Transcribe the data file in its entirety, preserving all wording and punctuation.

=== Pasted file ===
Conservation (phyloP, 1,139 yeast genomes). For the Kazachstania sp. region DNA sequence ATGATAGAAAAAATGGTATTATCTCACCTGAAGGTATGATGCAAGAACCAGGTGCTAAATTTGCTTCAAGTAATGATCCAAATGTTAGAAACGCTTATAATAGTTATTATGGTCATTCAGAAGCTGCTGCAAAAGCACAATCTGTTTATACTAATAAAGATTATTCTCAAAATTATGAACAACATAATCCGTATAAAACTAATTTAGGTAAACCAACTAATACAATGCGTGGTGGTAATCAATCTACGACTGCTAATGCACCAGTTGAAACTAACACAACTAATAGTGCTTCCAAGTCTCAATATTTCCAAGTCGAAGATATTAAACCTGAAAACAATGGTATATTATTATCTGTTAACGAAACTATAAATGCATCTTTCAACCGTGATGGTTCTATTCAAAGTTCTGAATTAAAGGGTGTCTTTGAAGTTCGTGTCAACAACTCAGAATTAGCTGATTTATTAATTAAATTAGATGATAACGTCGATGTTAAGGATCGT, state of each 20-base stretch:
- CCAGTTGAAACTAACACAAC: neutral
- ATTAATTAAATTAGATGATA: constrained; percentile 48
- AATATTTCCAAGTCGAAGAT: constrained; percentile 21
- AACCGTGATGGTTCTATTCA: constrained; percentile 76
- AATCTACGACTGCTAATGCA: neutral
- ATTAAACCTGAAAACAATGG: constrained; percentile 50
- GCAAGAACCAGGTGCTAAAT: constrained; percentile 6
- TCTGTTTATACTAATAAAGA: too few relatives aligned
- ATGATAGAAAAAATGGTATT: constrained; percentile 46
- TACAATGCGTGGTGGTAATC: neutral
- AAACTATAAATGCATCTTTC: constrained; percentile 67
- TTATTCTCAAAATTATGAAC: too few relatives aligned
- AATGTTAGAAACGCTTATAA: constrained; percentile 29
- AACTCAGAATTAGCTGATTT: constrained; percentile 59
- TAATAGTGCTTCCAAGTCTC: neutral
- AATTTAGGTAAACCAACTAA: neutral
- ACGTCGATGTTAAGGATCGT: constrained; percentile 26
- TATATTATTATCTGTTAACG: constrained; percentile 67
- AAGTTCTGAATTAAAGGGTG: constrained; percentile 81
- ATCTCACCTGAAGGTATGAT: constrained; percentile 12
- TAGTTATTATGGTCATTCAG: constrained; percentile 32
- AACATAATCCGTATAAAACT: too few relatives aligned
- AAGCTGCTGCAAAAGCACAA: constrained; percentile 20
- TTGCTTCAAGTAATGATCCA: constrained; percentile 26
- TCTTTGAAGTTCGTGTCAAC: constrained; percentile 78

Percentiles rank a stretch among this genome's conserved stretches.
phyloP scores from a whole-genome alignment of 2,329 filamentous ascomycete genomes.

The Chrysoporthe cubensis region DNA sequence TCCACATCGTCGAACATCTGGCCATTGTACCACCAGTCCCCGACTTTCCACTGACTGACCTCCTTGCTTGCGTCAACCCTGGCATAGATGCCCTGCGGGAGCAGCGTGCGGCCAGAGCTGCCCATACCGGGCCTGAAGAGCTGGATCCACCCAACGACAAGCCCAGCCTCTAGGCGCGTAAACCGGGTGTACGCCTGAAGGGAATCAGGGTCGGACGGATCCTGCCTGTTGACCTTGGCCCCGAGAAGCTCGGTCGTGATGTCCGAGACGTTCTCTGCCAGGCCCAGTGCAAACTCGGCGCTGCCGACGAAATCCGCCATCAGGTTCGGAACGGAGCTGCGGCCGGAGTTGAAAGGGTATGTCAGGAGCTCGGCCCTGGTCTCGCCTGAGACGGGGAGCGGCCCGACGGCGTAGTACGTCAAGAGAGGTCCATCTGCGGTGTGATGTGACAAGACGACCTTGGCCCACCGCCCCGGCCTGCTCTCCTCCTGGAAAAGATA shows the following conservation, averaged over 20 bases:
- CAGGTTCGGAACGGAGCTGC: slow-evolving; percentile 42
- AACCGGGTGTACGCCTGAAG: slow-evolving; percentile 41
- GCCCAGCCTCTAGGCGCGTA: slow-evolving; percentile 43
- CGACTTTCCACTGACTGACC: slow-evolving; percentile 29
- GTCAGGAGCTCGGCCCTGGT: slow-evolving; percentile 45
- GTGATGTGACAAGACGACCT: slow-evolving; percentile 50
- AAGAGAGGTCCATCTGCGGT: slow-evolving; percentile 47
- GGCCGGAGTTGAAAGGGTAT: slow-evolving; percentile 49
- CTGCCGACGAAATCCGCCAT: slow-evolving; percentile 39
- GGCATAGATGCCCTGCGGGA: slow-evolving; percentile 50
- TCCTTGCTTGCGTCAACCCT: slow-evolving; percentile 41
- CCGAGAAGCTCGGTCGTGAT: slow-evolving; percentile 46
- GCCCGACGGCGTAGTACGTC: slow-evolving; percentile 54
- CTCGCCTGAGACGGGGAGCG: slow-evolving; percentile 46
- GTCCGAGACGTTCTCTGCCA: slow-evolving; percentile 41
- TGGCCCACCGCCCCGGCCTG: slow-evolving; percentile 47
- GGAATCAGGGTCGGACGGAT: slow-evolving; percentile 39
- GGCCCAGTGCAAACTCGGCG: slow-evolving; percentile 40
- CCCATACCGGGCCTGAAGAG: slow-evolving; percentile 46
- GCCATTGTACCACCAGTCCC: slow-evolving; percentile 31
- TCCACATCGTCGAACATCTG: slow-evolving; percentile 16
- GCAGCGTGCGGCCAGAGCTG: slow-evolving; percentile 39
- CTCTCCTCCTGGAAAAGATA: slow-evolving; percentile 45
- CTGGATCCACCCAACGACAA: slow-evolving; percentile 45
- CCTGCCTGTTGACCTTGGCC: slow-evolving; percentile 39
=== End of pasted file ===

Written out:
Conservation (phyloP, 1,139 yeast genomes). For the Kazachstania sp. region DNA sequence ATGATAGAAAAAATGGTATTATCTCACCTGAAGGTATGATGCAAGAACCAGGTGCTAAATTTGCTTCAAGTAATGATCCAAATGTTAGAAACGCTTATAATAGTTATTATGGTCATTCAGAAGCTGCTGCAAAAGCACAATCTGTTTATACTAATAAAGATTATTCTCAAAATTATGAACAACATAATCCGTATAAAACTAATTTAGGTAAACCAACTAATACAATGCGTGGTGGTAATCAATCTACGACTGCTAATGCACCAGTTGAAACTAACACAACTAATAGTGCTTCCAAGTCTCAATATTTCCAAGTCGAAGATATTAAACCTGAAAACAATGGTATATTATTATCTGTTAACGAAACTATAAATGCATCTTTCAACCGTGATGGTTCTATTCAAAGTTCTGAATTAAAGGGTGTCTTTGAAGTTCGTGTCAACAACTCAGAATTAGCTGATTTATTAATTAAATTAGATGATAACGTCGATGTTAAGGATCGT, state of each 20-base stretch:
- CCAGTTGAAACTAACACAAC: neutral
- ATTAATTAAATTAGATGATA: constrained; percentile 48
- AATATTTCCAAGTCGAAGAT: constrained; percentile 21
- AACCGTGATGGTTCTATTCA: constrained; percentile 76
- AATCTACGACTGCTAATGCA: neutral
- ATTAAACCTGAAAACAATGG: constrained; percentile 50
- GCAAGAACCAGGTGCTAAAT: constrained; percentile 6
- TCTGTTTATACTAATAAAGA: too few relatives aligned
- ATGATAGAAAAAATGGTATT: constrained; percentile 46
- TACAATGCGTGGTGGTAATC: neutral
- AAACTATAAATGCATCTTTC: constrained; percentile 67
- TTATTCTCAAAATTATGAAC: too few relatives aligned
- AATGTTAGAAACGCTTATAA: constrained; percentile 29
- AACTCAGAATTAGCTGATTT: constrained; percentile 59
- TAATAGTGCTTCCAAGTCTC: neutral
- AATTTAGGTAAACCAACTAA: neutral
- ACGTCGATGTTAAGGATCGT: constrained; percentile 26
- TATATTATTATCTGTTAACG: constrained; percentile 67
- AAGTTCTGAATTAAAGGGTG: constrained; percentile 81
- ATCTCACCTGAAGGTATGAT: constrained; percentile 12
- TAGTTATTATGGTCATTCAG: constrained; percentile 32
- AACATAATCCGTATAAAACT: too few relatives aligned
- AAGCTGCTGCAAAAGCACAA: constrained; percentile 20
- TTGCTTCAAGTAATGATCCA: constrained; percentile 26
- TCTTTGAAGTTCGTGTCAAC: constrained; percentile 78

Percentiles rank a stretch among this genome's conserved stretches.
phyloP scores from a whole-genome alignment of 2,329 filamentous ascomycete genomes.

The Chrysoporthe cubensis region DNA sequence TCCACATCGTCGAACATCTGGCCATTGTACCACCAGTCCCCGACTTTCCACTGACTGACCTCCTTGCTTGCGTCAACCCTGGCATAGATGCCCTGCGGGAGCAGCGTGCGGCCAGAGCTGCCCATACCGGGCCTGAAGAGCTGGATCCACCCAACGACAAGCCCAGCCTCTAGGCGCGTAAACCGGGTGTACGCCTGAAGGGAATCAGGGTCGGACGGATCCTGCCTGTTGACCTTGGCCCCGAGAAGCTCGGTCGTGATGTCCGAGACGTTCTCTGCCAGGCCCAGTGCAAACTCGGCGCTGCCGACGAAATCCGCCATCAGGTTCGGAACGGAGCTGCGGCCGGAGTTGAAAGGGTATGTCAGGAGCTCGGCCCTGGTCTCGCCTGAGACGGGGAGCGGCCCGACGGCGTAGTACGTCAAGAGAGGTCCATCTGCGGTGTGATGTGACAAGACGACCTTGGCCCACCGCCCCGGCCTGCTCTCCTCCTGGAAAAGATA shows the following conservation, averaged over 20 bases:
- CAGGTTCGGAACGGAGCTGC: slow-evolving; percentile 42
- AACCGGGTGTACGCCTGAAG: slow-evolving; percentile 41
- GCCCAGCCTCTAGGCGCGTA: slow-evolving; percentile 43
- CGACTTTCCACTGACTGACC: slow-evolving; percentile 29
- GTCAGGAGCTCGGCCCTGGT: slow-evolving; percentile 45
- GTGATGTGACAAGACGACCT: slow-evolving; percentile 50
- AAGAGAGGTCCATCTGCGGT: slow-evolving; percentile 47
- GGCCGGAGTTGAAAGGGTAT: slow-evolving; percentile 49
- CTGCCGACGAAATCCGCCAT: slow-evolving; percentile 39
- GGCATAGATGCCCTGCGGGA: slow-evolving; percentile 50
- TCCTTGCTTGCGTCAACCCT: slow-evolving; percentile 41
- CCGAGAAGCTCGGTCGTGAT: slow-evolving; percentile 46
- GCCCGACGGCGTAGTACGTC: slow-evolving; percentile 54
- CTCGCCTGAGACGGGGAGCG: slow-evolving; percentile 46
- GTCCGAGACGTTCTCTGCCA: slow-evolving; percentile 41
- TGGCCCACCGCCCCGGCCTG: slow-evolving; percentile 47
- GGAATCAGGGTCGGACGGAT: slow-evolving; percentile 39
- GGCCCAGTGCAAACTCGGCG: slow-evolving; percentile 40
- CCCATACCGGGCCTGAAGAG: slow-evolving; percentile 46
- GCCATTGTACCACCAGTCCC: slow-evolving; percentile 31
- TCCACATCGTCGAACATCTG: slow-evolving; percentile 16
- GCAGCGTGCGGCCAGAGCTG: slow-evolving; percentile 39
- CTCTCCTCCTGGAAAAGATA: slow-evolving; percentile 45
- CTGGATCCACCCAACGACAA: slow-evolving; percentile 45
- CCTGCCTGTTGACCTTGGCC: slow-evolving; percentile 39